Today, I continue last month’s reflections on Afrofuturism. If you haven’t already, I invite you to read that introduction before we delve into two of Afrofuturism’s compelling themes: the link between the past and the future and the power of belonging.

Our Past & Future

“Can a community whose past has been deliberately rubbed out…imagine possible futures?”[1] Afrofuturism resoundingly answers “yes!” Yet it does not reach these imaginations through blind, triumphalist depictions of the future. Instead, this artistic movement takes time to recover the past and process the ramifications of a history only half-told. As one of Afrofuturism’s most prominent representatives, author Octavia Butler, made her first rule of science fiction writing, “learn from the past.” She knew people needed to understand their origins in order to foresee their role in the future.

Works associated with Afrofuturism highlight gifts from the past. When author Nnedi Okorafor’s protagonist Binti (of the eponymous book) departs home for a top university in another galaxy, she travels with high-tech teleportation tools. But it is otjize, a traditional mixture of red clay and oils for her skin and hair, that saves her life and forges a once-unthinkable alliance between warring groups.

The past also serves as a remote for change. In the mystical West African kingdom of Tomi Adeyemi’s Children of Blood and Bone, Zélie’s magical ability to access her ancestor’s forces empowers her revolt against a tyrant. Implicit in the tale is that readers too can channel the wisdom of foremothers and fathers to fortify themselves in the midst of struggle.

Through sound and image, Afrofuturism reshapes the past to affirm the divinity of people whom the world has not accepted as fully human. In his music, jazz musician and philosopher Sun Ra presented himself as an angel from Saturn on a mission to recruit Black youth for other galaxies. Other pieces take pride in documenting the rich existence of Africa’s communities beyond colonialism and slavery.

As it unveils the imagined and experienced histories of a people, Afrofuturism does not shy away from critiquing the power abuses that brought us to the present. It doesn’t need to create wild “what if?” scenarios to provoke us; observing our current reality and asking, “what if this goes on?” is enough. Nowhere is this clearer than in Butler’s 1993 novel Parable of the Sower, where the author eerily paints the picture of a 2025 Southern California wracked with climate-change-fueled droughts, epidemics, and walled-off communities.

Sobering as the tale is, I found hope in the protagonist’s journey to a better future for herself and her people. Instead of confining herself to existing institutions, Lauren, a 15-year-old Black girl, creates a different model for interpreting and interacting with the chaotic world. It struck me that many of us find ourselves in a similar position as we discern whether to respond to our context with new-to-us ideas, like an “abundance mentality” in economics or an abolitionist approach to public safety. For our worries, Afrofuturism gives us examples of consulting the past and embarking on untrodden futures.

Identity & Belonging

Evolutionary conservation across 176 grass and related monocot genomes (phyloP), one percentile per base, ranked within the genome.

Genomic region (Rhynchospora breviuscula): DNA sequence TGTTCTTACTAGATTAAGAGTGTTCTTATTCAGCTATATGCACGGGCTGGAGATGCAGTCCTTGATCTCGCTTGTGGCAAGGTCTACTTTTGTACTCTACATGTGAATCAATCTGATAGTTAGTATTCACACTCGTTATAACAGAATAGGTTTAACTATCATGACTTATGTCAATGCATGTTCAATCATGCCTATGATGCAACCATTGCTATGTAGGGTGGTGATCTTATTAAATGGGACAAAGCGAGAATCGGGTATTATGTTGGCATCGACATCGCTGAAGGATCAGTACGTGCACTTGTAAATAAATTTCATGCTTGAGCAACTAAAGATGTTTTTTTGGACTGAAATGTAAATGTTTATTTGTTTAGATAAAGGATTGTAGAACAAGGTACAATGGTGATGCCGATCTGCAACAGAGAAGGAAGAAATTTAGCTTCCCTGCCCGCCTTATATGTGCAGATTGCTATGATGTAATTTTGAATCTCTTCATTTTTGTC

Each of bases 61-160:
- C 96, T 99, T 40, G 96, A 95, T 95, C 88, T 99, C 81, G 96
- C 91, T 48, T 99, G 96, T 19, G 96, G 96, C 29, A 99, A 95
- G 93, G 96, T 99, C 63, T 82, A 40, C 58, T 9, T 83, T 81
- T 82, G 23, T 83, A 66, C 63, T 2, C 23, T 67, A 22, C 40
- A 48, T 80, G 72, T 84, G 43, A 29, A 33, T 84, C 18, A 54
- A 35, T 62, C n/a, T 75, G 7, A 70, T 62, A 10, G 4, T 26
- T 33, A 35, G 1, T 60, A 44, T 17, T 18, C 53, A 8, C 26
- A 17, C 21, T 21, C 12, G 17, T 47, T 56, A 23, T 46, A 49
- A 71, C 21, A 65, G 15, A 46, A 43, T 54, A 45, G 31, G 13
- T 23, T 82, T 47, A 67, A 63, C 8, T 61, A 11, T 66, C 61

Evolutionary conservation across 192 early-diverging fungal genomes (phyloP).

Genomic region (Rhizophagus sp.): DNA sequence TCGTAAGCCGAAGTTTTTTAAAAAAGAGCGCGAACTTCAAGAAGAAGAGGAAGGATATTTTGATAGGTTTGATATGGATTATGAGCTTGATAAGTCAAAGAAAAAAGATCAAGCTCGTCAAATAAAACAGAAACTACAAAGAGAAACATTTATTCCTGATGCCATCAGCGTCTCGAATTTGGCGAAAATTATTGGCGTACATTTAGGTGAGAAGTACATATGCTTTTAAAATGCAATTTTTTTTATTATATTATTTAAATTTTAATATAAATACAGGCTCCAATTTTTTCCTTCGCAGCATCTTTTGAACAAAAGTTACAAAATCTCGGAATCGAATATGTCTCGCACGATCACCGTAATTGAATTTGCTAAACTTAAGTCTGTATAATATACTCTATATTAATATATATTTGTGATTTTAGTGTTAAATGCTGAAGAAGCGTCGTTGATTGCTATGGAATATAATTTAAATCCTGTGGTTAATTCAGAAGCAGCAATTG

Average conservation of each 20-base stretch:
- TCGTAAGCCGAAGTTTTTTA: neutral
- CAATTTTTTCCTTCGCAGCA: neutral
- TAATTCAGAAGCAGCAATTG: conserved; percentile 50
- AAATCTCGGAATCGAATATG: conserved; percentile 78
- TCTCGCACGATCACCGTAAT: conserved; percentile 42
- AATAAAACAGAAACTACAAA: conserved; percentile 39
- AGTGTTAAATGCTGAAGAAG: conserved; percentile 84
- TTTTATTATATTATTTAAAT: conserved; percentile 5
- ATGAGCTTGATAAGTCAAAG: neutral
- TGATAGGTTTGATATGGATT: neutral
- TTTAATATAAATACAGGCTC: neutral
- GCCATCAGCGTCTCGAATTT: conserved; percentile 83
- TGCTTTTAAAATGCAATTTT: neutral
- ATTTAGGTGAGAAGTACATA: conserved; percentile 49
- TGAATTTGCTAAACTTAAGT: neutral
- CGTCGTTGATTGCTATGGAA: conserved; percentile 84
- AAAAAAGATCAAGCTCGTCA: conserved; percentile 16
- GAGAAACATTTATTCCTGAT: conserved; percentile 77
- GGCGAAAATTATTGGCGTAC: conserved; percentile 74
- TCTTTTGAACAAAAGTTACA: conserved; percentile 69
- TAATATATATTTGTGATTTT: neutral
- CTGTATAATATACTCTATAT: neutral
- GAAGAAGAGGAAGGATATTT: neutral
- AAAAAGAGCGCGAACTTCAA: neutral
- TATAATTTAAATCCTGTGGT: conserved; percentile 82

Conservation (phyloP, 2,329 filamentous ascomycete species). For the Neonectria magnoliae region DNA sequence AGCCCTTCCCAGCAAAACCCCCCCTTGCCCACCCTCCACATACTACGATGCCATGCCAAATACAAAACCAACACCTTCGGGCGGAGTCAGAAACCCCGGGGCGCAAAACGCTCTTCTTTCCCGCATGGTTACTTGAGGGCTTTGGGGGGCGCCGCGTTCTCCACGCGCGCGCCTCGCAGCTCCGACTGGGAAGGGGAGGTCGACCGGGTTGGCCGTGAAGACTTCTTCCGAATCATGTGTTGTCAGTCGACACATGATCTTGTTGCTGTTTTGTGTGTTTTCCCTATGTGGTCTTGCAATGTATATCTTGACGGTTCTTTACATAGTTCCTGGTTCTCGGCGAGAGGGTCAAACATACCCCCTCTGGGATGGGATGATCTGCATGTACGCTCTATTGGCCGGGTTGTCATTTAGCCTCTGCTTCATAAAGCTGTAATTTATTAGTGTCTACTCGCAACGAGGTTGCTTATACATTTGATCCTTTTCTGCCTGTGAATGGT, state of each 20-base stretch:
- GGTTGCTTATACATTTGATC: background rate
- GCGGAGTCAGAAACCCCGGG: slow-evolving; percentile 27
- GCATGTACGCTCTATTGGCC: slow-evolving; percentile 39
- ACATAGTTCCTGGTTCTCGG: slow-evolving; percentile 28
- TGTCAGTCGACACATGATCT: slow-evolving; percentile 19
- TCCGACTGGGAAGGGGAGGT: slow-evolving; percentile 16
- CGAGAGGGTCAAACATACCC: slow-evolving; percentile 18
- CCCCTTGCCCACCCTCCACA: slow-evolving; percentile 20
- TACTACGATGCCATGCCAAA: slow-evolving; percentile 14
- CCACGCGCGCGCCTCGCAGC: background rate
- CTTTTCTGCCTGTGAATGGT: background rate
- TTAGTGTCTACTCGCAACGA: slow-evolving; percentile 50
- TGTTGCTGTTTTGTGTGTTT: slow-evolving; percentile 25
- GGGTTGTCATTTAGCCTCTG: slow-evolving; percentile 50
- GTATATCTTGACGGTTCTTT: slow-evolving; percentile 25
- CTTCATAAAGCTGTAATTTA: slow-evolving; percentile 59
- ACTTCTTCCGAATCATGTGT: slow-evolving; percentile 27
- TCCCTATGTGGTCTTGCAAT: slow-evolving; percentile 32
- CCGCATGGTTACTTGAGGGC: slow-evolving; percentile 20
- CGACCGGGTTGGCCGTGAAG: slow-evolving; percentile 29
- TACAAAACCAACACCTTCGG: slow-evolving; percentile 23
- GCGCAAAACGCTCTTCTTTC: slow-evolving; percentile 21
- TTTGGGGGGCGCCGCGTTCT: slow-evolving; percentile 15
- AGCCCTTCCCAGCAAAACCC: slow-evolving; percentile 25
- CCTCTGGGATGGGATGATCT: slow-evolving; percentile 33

Afrofuturism also offers a way to explore identity with belonging and work towards liberation. It speaks for all those who find themselves outside the boundaries of current kingdoms and sing along with Jamila Woods: “Just cause I’m born here, don’t mean I’m from here.”  Those relegated to the sidelines—whether because of their ethnicity, ability, gender, or sexuality—are portrayed as full persons with agency. Take one of my college favorites, Janelle Monáe’s 2010 album The ArchAndroid, as an example. In an elaborately concocted world, the artist’s alter ego, queer cyborg Cindi Mayweather, discovers she can save humanity and leads her community in rising up against discrimination.

Those held back from full belonging in society now have an opportunity to craft it on their own terms. Still, this newfound freedom is not packaged individually; it is meant to be shared. As Afrofuturism shows us a myriad of political and social environments, it models how to belong and get free in our own. Authors depict a time when sub-Saharan Africa becomes a refuge for European climate refugees and get us to think critically about our responsibilities beyond national citizenship. Engineers recognize the way limited belonging brought segregation to our spaces and are inspired to build inclusive cities. Poets envision jail cell doors being hammered into bicycle chains and dancing revolutionaries christening broken systems, sparking our hope in transformed technologies.

Ultimately, this is why Afrofuturism holds power for everyone. In a world where one group’s dehumanization legitimizes injustices against anyone, art that replaces lies with new visions gives us all a fuller understanding of humanity.

 

[1] Mark Dery, “Black to the Future.” 1994.

2 Comments

  1. Kyric Koning

    I love the idea of connecting the past to the future. That where people have come from will shape their footsteps. Having examples lends a comfort, a possibility, a new way of thinking. And certainly, this deserves much more consideration. Thank you.

    Reply
  2. Avatar

    I keep thinking about this piece: how Afrofuturism looks into the past and see a way forward, the dystopian not being that things get worse but that things continue, how inclusive it is in terms of identity. You’re right: we all need those ways to get free that you highlighted at the end.

    Reply

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